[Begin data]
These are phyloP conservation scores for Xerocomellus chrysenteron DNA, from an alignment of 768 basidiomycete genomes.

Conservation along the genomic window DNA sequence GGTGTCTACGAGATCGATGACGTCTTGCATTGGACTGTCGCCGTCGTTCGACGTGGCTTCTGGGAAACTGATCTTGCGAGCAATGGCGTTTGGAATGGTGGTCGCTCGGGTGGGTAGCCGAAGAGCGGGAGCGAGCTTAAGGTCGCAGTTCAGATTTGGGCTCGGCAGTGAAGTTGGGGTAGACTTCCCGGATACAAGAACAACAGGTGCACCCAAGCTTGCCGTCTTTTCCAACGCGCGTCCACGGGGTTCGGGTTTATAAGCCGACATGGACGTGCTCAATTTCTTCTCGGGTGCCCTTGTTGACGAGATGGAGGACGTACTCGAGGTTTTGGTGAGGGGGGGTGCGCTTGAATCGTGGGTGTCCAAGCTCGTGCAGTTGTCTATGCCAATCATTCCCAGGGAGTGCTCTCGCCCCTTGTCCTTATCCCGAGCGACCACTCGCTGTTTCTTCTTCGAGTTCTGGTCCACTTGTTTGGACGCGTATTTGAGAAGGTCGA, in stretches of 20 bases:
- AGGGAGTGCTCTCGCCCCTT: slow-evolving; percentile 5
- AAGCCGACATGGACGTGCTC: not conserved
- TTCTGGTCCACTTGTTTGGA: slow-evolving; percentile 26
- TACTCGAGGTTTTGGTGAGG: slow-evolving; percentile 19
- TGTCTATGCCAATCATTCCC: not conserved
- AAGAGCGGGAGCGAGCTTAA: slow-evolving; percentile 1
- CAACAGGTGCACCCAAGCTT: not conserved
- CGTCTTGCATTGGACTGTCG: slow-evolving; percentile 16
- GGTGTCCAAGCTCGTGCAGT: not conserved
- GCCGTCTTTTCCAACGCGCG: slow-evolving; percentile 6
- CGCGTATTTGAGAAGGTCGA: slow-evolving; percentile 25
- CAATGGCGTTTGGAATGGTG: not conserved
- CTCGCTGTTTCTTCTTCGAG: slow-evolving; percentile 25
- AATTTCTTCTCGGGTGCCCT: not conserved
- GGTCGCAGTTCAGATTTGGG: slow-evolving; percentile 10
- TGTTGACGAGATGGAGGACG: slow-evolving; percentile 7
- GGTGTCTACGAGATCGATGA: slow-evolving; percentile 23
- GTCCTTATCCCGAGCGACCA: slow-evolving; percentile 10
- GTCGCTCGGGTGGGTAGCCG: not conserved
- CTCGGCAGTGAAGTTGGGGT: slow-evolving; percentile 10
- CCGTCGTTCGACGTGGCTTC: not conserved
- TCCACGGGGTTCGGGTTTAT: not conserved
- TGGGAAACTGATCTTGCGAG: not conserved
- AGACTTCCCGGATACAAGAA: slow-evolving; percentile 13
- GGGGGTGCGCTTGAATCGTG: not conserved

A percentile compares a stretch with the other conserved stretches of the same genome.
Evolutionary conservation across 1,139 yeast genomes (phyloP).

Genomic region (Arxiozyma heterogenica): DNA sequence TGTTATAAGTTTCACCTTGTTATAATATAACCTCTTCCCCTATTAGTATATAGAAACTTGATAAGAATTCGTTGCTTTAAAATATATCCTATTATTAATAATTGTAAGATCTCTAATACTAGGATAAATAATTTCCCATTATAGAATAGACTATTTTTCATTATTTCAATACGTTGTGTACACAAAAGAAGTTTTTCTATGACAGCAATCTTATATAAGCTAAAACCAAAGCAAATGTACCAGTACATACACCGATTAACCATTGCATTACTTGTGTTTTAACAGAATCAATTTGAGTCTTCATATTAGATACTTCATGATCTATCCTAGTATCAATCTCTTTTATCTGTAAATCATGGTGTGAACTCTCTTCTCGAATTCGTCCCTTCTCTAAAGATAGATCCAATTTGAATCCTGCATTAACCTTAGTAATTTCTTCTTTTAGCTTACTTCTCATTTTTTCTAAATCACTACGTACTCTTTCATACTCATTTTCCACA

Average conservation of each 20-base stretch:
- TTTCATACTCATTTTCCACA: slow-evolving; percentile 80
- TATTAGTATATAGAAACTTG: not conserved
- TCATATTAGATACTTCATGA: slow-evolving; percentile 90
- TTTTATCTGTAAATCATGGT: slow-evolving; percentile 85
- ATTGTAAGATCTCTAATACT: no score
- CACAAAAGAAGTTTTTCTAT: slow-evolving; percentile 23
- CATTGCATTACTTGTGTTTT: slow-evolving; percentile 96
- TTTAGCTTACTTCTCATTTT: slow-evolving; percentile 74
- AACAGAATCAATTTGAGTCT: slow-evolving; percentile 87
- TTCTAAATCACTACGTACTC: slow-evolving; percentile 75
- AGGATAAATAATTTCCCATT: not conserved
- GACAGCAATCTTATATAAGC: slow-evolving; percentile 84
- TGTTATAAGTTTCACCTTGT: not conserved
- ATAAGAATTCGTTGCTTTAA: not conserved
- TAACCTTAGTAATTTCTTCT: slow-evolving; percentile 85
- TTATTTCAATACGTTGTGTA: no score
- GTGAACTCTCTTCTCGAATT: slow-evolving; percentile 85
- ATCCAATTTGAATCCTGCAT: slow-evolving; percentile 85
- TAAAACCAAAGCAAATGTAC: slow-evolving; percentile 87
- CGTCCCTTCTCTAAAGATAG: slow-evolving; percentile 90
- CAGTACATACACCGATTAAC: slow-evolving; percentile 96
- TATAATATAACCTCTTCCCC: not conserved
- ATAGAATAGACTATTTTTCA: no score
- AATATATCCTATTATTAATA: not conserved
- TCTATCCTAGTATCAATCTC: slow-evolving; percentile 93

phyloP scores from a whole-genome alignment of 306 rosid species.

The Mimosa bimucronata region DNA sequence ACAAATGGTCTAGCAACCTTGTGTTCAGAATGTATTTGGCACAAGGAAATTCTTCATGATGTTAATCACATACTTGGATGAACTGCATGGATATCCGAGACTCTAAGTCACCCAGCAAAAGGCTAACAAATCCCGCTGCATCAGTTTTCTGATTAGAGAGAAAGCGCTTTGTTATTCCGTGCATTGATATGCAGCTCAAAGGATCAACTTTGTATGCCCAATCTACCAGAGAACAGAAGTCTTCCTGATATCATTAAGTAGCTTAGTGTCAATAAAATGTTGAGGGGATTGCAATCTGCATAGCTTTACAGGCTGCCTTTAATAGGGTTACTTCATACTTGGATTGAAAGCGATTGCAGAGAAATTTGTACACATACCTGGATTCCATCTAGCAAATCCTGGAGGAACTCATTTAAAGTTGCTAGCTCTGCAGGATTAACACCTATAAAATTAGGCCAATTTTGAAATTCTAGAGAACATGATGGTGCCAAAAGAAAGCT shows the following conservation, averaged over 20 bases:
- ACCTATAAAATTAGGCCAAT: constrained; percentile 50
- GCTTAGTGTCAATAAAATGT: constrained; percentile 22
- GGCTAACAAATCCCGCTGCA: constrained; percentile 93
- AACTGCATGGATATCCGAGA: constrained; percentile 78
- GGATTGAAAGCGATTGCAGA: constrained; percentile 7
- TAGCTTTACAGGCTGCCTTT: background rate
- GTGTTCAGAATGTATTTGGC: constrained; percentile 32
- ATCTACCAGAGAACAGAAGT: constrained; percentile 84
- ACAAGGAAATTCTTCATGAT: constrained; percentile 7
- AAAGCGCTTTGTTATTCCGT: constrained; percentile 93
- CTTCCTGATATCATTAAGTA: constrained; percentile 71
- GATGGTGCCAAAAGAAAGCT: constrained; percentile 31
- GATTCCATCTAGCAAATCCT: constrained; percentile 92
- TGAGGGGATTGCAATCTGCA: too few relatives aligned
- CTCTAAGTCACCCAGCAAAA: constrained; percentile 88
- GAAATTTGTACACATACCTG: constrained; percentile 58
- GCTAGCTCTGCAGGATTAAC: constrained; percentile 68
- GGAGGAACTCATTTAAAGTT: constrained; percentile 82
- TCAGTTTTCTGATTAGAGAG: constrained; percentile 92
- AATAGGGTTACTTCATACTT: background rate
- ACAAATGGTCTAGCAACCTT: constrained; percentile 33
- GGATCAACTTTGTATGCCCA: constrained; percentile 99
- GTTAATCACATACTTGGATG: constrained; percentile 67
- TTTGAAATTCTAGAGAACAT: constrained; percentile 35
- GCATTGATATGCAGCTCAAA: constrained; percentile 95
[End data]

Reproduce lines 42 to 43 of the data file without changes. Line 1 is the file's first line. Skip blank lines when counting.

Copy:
- AGGATAAATAATTTCCCATT: not conserved
- GACAGCAATCTTATATAAGC: slow-evolving; percentile 84